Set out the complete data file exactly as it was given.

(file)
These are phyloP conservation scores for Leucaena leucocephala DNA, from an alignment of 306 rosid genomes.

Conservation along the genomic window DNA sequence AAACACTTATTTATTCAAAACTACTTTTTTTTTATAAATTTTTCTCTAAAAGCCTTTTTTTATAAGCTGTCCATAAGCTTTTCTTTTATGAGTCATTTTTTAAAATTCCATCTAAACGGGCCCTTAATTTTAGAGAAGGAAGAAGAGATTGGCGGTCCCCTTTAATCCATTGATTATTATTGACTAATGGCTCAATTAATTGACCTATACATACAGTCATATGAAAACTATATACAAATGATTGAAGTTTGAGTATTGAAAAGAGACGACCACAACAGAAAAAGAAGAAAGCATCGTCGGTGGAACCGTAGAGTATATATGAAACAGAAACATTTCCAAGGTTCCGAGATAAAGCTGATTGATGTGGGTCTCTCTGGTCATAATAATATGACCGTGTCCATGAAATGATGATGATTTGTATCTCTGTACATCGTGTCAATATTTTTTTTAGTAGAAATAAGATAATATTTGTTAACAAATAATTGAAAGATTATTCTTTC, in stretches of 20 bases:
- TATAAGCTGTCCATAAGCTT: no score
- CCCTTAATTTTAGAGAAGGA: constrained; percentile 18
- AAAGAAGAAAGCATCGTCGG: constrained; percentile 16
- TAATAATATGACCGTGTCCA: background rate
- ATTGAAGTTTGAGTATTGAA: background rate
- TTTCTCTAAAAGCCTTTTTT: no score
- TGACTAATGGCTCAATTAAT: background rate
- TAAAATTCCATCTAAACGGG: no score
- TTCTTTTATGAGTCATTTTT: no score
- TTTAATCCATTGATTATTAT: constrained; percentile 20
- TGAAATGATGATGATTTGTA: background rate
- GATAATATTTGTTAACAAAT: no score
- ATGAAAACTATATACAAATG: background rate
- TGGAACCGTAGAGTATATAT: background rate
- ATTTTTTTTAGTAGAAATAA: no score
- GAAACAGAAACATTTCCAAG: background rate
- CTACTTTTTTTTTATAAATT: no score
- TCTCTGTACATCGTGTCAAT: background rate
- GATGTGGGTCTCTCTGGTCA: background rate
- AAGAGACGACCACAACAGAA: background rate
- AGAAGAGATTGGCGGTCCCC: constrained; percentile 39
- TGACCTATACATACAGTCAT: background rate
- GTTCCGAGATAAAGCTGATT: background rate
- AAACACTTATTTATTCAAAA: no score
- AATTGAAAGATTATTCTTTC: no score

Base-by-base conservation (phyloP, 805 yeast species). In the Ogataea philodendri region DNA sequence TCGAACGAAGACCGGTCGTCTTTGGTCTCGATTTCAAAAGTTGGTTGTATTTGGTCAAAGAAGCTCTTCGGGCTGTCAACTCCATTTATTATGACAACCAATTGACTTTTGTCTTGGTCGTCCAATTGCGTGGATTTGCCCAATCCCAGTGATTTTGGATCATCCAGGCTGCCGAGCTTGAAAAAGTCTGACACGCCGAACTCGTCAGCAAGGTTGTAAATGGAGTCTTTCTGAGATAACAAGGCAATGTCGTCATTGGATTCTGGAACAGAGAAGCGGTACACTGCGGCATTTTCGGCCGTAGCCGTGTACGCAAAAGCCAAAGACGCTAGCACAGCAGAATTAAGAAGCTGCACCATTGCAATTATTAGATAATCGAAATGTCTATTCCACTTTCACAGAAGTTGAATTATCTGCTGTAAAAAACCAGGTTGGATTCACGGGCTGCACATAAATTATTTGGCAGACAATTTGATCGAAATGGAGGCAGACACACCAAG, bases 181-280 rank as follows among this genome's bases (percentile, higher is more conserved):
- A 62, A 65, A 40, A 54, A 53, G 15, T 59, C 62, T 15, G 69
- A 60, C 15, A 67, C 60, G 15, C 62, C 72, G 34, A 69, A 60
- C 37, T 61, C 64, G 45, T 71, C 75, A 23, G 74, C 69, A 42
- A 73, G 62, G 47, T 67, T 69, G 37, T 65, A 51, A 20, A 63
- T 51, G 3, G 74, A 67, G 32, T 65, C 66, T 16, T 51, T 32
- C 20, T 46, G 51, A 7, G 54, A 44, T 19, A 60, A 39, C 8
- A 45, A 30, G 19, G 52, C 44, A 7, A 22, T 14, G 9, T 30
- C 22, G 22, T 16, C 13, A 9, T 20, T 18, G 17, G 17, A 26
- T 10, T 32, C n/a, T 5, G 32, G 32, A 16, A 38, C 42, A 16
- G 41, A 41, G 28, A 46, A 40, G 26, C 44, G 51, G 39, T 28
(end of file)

These are phyloP conservation scores for Leucaena leucocephala DNA, from an alignment of 306 rosid genomes.

Conservation along the genomic window DNA sequence AAACACTTATTTATTCAAAACTACTTTTTTTTTATAAATTTTTCTCTAAAAGCCTTTTTTTATAAGCTGTCCATAAGCTTTTCTTTTATGAGTCATTTTTTAAAATTCCATCTAAACGGGCCCTTAATTTTAGAGAAGGAAGAAGAGATTGGCGGTCCCCTTTAATCCATTGATTATTATTGACTAATGGCTCAATTAATTGACCTATACATACAGTCATATGAAAACTATATACAAATGATTGAAGTTTGAGTATTGAAAAGAGACGACCACAACAGAAAAAGAAGAAAGCATCGTCGGTGGAACCGTAGAGTATATATGAAACAGAAACATTTCCAAGGTTCCGAGATAAAGCTGATTGATGTGGGTCTCTCTGGTCATAATAATATGACCGTGTCCATGAAATGATGATGATTTGTATCTCTGTACATCGTGTCAATATTTTTTTTAGTAGAAATAAGATAATATTTGTTAACAAATAATTGAAAGATTATTCTTTC, in stretches of 20 bases:
- TATAAGCTGTCCATAAGCTT: no score
- CCCTTAATTTTAGAGAAGGA: constrained; percentile 18
- AAAGAAGAAAGCATCGTCGG: constrained; percentile 16
- TAATAATATGACCGTGTCCA: background rate
- ATTGAAGTTTGAGTATTGAA: background rate
- TTTCTCTAAAAGCCTTTTTT: no score
- TGACTAATGGCTCAATTAAT: background rate
- TAAAATTCCATCTAAACGGG: no score
- TTCTTTTATGAGTCATTTTT: no score
- TTTAATCCATTGATTATTAT: constrained; percentile 20
- TGAAATGATGATGATTTGTA: background rate
- GATAATATTTGTTAACAAAT: no score
- ATGAAAACTATATACAAATG: background rate
- TGGAACCGTAGAGTATATAT: background rate
- ATTTTTTTTAGTAGAAATAA: no score
- GAAACAGAAACATTTCCAAG: background rate
- CTACTTTTTTTTTATAAATT: no score
- TCTCTGTACATCGTGTCAAT: background rate
- GATGTGGGTCTCTCTGGTCA: background rate
- AAGAGACGACCACAACAGAA: background rate
- AGAAGAGATTGGCGGTCCCC: constrained; percentile 39
- TGACCTATACATACAGTCAT: background rate
- GTTCCGAGATAAAGCTGATT: background rate
- AAACACTTATTTATTCAAAA: no score
- AATTGAAAGATTATTCTTTC: no score

Base-by-base conservation (phyloP, 805 yeast species). In the Ogataea philodendri region DNA sequence TCGAACGAAGACCGGTCGTCTTTGGTCTCGATTTCAAAAGTTGGTTGTATTTGGTCAAAGAAGCTCTTCGGGCTGTCAACTCCATTTATTATGACAACCAATTGACTTTTGTCTTGGTCGTCCAATTGCGTGGATTTGCCCAATCCCAGTGATTTTGGATCATCCAGGCTGCCGAGCTTGAAAAAGTCTGACACGCCGAACTCGTCAGCAAGGTTGTAAATGGAGTCTTTCTGAGATAACAAGGCAATGTCGTCATTGGATTCTGGAACAGAGAAGCGGTACACTGCGGCATTTTCGGCCGTAGCCGTGTACGCAAAAGCCAAAGACGCTAGCACAGCAGAATTAAGAAGCTGCACCATTGCAATTATTAGATAATCGAAATGTCTATTCCACTTTCACAGAAGTTGAATTATCTGCTGTAAAAAACCAGGTTGGATTCACGGGCTGCACATAAATTATTTGGCAGACAATTTGATCGAAATGGAGGCAGACACACCAAG, bases 181-280 rank as follows among this genome's bases (percentile, higher is more conserved):
- A 62, A 65, A 40, A 54, A 53, G 15, T 59, C 62, T 15, G 69
- A 60, C 15, A 67, C 60, G 15, C 62, C 72, G 34, A 69, A 60
- C 37, T 61, C 64, G 45, T 71, C 75, A 23, G 74, C 69, A 42
- A 73, G 62, G 47, T 67, T 69, G 37, T 65, A 51, A 20, A 63
- T 51, G 3, G 74, A 67, G 32, T 65, C 66, T 16, T 51, T 32
- C 20, T 46, G 51, A 7, G 54, A 44, T 19, A 60, A 39, C 8
- A 45, A 30, G 19, G 52, C 44, A 7, A 22, T 14, G 9, T 30
- C 22, G 22, T 16, C 13, A 9, T 20, T 18, G 17, G 17, A 26
- T 10, T 32, C n/a, T 5, G 32, G 32, A 16, A 38, C 42, A 16
- G 41, A 41, G 28, A 46, A 40, G 26, C 44, G 51, G 39, T 28